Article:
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May 2011

Workmen's Auto Insurance Company v. Guy Carpenter & Company, Inc. ? Reinsurance Broker Owes No Fiduciary Duty to its Client-Insurer

Even If an Insurance Broker Has Certain Fiduciary-like Duties, It Cannot Be Sued for Breach of Fiduciary Duty

(May 4, 2011) 2011 Cal.App.LEXIS 533; 11 C.D.O.S. 5303

The California Court of Appeal, Second Appellate District, affirmed a Los Angeles County Superior Court order granting defendant insurance broker's summary adjudication and subsequent demurrer as to plaintiff insurer's breach of fiduciary duty cause of action.  The plaintiff insurer alleged that defendant, as a reinsurance intermediary, had breached its fiduciary duty by failing to secure timely payments from the reinsurer, failing to obtain the best terms for reinsurance, and acting with the intent to injure the insurer by incurring inflated commissions.  The appellate court affirmed both the summary adjudication and demurrer holding that an insurance broker cannot be sued for breach of fiduciary duty.

Workmen's Auto Insurance Company ("Workmen") entered into a brokerage agreement with Guy Carpenter & Company, Inc. ("Carpenter") which appointed Carpenter as Workmen's reinsurance agent and intermediary.  Workmen alleged that Carpenter was given authority to (1) act as reinsurance intermediary for all reinsurance and limits regarding insurance programs; (2) place various reinsurance agreements covering classes of risks authorized by Workmen; (3) negotiate terms and conditions of reinsurance for the benefit of Workmen; (4) complete and document agreements that accurately reflected Workmen's understanding of the agreement's benefits; (5) prepare and complete the written documentation and wording the reinsurance agreements; and (6) perform all other brokerage functions customary in the reinsurance industry.

Carpenter negotiated with PMA Capital Insurance Company of Philadelphia, Pennsylvania and secured a finite quota share reinsurance agreement for certain risks covered by Workmen.  According to Workmen, Carpenter breached its fiduciary duties to Workmen resulting in over $35 million in damages. 

Workmen sued Carpenter for negligence, breach of fiduciary duty, and breach of contract.  Although procedurally flawed, the trial court first granted Carpenter's summary adjudication regarding Workmen's allegation that Carpenter did not secure the best available terms.  The trial court later sustained Carpenter's demurrer to Workmen's fiduciary duty cause of action without leave to amend.  The case proceeded to trial on Workmen's causes of action for negligence and breach of contract.  A jury found in favor of Carpenter and Workmen timely appealed.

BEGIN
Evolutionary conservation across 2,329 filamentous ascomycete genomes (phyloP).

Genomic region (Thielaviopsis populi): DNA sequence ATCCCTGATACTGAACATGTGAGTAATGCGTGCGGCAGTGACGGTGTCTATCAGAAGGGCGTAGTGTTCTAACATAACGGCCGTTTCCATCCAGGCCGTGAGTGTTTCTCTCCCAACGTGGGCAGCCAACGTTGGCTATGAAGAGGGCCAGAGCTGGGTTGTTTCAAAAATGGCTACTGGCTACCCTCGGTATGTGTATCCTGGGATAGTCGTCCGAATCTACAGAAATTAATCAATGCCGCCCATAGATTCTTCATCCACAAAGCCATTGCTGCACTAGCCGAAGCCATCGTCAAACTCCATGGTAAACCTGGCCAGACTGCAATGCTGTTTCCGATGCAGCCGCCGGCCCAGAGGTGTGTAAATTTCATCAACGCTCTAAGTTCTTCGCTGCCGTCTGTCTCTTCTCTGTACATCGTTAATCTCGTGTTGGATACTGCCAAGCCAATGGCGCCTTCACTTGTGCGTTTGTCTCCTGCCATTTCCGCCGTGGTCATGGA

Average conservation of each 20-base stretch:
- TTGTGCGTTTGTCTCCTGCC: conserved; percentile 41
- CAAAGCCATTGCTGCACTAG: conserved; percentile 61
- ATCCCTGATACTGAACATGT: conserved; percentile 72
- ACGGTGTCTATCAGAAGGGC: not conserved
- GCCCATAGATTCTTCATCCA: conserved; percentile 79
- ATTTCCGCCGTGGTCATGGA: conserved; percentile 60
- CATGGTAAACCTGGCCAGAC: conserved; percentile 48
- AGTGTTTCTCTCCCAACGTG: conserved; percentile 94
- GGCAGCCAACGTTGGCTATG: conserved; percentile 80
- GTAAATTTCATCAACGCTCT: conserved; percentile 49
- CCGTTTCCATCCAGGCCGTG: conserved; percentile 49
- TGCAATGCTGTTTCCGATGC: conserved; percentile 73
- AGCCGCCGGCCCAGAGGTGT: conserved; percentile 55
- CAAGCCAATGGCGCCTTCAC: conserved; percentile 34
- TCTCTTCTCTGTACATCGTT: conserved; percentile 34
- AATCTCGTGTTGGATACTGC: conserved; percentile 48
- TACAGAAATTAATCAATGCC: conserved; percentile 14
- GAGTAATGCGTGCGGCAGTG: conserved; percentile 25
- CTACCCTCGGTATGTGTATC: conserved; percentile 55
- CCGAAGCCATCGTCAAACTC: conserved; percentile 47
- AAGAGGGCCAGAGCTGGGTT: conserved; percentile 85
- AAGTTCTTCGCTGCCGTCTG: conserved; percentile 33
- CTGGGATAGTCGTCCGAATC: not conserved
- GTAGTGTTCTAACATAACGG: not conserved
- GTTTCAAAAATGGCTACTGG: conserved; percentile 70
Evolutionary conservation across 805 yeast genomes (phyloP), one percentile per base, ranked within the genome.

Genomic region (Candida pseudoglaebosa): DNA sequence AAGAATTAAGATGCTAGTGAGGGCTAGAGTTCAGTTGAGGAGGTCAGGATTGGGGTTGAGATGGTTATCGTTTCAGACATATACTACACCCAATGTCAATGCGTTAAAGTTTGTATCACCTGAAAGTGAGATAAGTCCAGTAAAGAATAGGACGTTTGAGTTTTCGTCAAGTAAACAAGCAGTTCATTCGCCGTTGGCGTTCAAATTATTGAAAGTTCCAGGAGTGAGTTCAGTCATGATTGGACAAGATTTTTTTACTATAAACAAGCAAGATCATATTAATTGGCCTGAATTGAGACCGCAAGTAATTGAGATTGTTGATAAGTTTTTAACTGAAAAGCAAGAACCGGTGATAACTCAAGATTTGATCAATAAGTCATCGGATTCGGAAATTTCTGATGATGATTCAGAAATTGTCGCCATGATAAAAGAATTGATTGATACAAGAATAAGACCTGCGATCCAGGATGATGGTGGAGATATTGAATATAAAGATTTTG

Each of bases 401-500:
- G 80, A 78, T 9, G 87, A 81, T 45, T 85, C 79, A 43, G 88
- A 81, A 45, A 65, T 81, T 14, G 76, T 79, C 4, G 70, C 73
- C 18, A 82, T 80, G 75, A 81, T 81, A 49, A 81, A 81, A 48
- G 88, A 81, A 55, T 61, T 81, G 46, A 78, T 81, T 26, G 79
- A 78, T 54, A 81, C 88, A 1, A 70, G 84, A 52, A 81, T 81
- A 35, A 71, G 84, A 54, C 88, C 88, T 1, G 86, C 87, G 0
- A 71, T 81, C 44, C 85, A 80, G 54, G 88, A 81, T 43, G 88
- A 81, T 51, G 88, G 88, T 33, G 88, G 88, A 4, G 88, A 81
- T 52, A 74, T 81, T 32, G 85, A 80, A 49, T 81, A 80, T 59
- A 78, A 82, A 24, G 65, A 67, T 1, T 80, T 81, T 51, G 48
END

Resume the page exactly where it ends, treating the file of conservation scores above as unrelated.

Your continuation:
On review, the appellate court established that Carpenter was a reinsurance intermediary-broker and was, therefore, an agent.  The appellate court upheld the trial court's ruling that an insurance broker cannot be sued for breach of fiduciary duty.  The Court noted that while agents sometimes perform fiduciary like duties, there is not a single California precedent permitting a client to sue an insurance broker for breach of fiduciary duty. 

The appellate court first acknowledged the holding in Hydro-Mill Co., Inc. v. Hayward, Tilton & Rolapp Ins. Associates, Inc. (2004) 115 Cal.App.4th 1145 that a broker acts in a fiduciary capacity when he receives and holds premium or return premium.  The appellate court reasoned that, in a technical sense, a broker is charged with certain fiduciary duties whether or not the broker-insured relationship is fiduciary.  However, the court in Hydro-Mill found that the broker's failure to obtain the requested insurance coverage without disclosing that failure amounted to professional negligence and nothing more.

The appellate court then examined Kotlar v. Hartford Fire Ins. Co. (2000) 83 Cal.App.4th 1116 where an insurance broker was sued for breaching the fiduciary duty to provide the insured with notice of the insurer's intent to cancel a policy.  The court in Kotlar found no such duty existed in case law, and declined to create one.  The appellate court concluded that Kotlar stood for the proposition that a broker's duties are defined by negligence law, not fiduciary law.

The appellate court then rejected Workmen's agency arguments by finding that agency of an insurance broker must be viewed only through the lens of insurance law because it is a constellation of rules and policies all its own. 

The appellate court explained that agency law requires an agent to disclose to his principal every fact known to him bearing upon the subject matter of the agency, the concealment of which would lead to the injury of the principal.  Further, an agent has an obligation of diligent and faithful service like that of a trustee.  If applied in the insurance context, the appellate court reasoned, agency law holdings would require insurance brokers to disclose all material knowledge and advise clients on specific insurance matters even if the broker is not required to do so by the less stringent duty of care.

In holding that insurance law takes precedence over agency law, the court applied the doctrine of stare decisis to achieve certainty, predictability, stability, and convenience in the insurance industry.  To hold otherwise, the appellate court rationalized, would impose new duties on brokers in conflict with decades of case law.  The appellate court stated that years of litigation and costs associated with errors and omissions insurance for brokers would likely increase the cost of insurance for others.

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This opinion is not final.  It may be withdrawn from publication, modified on rehearing, or review may be granted by the California Supreme Court.  These events would render the opinion unavailable for use as legal authority.

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David L. Jones